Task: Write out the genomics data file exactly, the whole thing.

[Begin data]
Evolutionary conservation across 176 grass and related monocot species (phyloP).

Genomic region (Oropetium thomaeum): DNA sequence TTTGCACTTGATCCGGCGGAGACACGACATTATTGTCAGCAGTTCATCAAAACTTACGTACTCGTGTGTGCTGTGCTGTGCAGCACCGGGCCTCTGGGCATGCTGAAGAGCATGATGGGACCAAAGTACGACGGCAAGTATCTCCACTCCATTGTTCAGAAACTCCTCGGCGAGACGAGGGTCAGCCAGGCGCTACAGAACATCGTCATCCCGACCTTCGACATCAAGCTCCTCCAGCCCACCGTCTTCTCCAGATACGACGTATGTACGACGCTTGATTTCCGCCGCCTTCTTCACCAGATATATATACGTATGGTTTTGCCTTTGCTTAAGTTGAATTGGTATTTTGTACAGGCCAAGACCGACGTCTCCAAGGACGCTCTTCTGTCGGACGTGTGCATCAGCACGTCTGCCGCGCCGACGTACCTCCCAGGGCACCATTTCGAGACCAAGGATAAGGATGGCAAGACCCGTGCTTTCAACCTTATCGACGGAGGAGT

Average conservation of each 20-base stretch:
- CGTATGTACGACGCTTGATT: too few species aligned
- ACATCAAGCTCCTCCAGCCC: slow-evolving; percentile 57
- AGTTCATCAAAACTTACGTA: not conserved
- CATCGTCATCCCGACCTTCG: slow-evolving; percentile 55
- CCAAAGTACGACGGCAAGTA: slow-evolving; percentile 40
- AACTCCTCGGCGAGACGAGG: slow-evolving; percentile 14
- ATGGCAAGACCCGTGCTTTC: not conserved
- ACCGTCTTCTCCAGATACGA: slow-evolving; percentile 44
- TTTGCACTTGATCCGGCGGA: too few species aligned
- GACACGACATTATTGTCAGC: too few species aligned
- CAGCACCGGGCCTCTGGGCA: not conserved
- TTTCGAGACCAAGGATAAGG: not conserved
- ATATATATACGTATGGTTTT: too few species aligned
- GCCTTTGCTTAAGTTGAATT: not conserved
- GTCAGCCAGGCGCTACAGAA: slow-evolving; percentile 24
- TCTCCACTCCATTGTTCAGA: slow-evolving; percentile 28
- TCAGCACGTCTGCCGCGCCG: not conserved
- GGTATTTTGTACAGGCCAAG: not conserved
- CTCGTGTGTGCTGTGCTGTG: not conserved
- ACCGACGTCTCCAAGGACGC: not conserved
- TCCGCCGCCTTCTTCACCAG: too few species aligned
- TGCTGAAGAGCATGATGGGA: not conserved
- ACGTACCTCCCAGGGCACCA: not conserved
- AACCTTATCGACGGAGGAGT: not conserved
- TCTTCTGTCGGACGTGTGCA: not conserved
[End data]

Evolutionary conservation across 176 grass and related monocot species (phyloP).

Genomic region (Oropetium thomaeum): DNA sequence TTTGCACTTGATCCGGCGGAGACACGACATTATTGTCAGCAGTTCATCAAAACTTACGTACTCGTGTGTGCTGTGCTGTGCAGCACCGGGCCTCTGGGCATGCTGAAGAGCATGATGGGACCAAAGTACGACGGCAAGTATCTCCACTCCATTGTTCAGAAACTCCTCGGCGAGACGAGGGTCAGCCAGGCGCTACAGAACATCGTCATCCCGACCTTCGACATCAAGCTCCTCCAGCCCACCGTCTTCTCCAGATACGACGTATGTACGACGCTTGATTTCCGCCGCCTTCTTCACCAGATATATATACGTATGGTTTTGCCTTTGCTTAAGTTGAATTGGTATTTTGTACAGGCCAAGACCGACGTCTCCAAGGACGCTCTTCTGTCGGACGTGTGCATCAGCACGTCTGCCGCGCCGACGTACCTCCCAGGGCACCATTTCGAGACCAAGGATAAGGATGGCAAGACCCGTGCTTTCAACCTTATCGACGGAGGAGT

Average conservation of each 20-base stretch:
- CGTATGTACGACGCTTGATT: too few species aligned
- ACATCAAGCTCCTCCAGCCC: slow-evolving; percentile 57
- AGTTCATCAAAACTTACGTA: not conserved
- CATCGTCATCCCGACCTTCG: slow-evolving; percentile 55
- CCAAAGTACGACGGCAAGTA: slow-evolving; percentile 40
- AACTCCTCGGCGAGACGAGG: slow-evolving; percentile 14
- ATGGCAAGACCCGTGCTTTC: not conserved
- ACCGTCTTCTCCAGATACGA: slow-evolving; percentile 44
- TTTGCACTTGATCCGGCGGA: too few species aligned
- GACACGACATTATTGTCAGC: too few species aligned
- CAGCACCGGGCCTCTGGGCA: not conserved
- TTTCGAGACCAAGGATAAGG: not conserved
- ATATATATACGTATGGTTTT: too few species aligned
- GCCTTTGCTTAAGTTGAATT: not conserved
- GTCAGCCAGGCGCTACAGAA: slow-evolving; percentile 24
- TCTCCACTCCATTGTTCAGA: slow-evolving; percentile 28
- TCAGCACGTCTGCCGCGCCG: not conserved
- GGTATTTTGTACAGGCCAAG: not conserved
- CTCGTGTGTGCTGTGCTGTG: not conserved
- ACCGACGTCTCCAAGGACGC: not conserved
- TCCGCCGCCTTCTTCACCAG: too few species aligned
- TGCTGAAGAGCATGATGGGA: not conserved
- ACGTACCTCCCAGGGCACCA: not conserved
- AACCTTATCGACGGAGGAGT: not conserved
- TCTTCTGTCGGACGTGTGCA: not conserved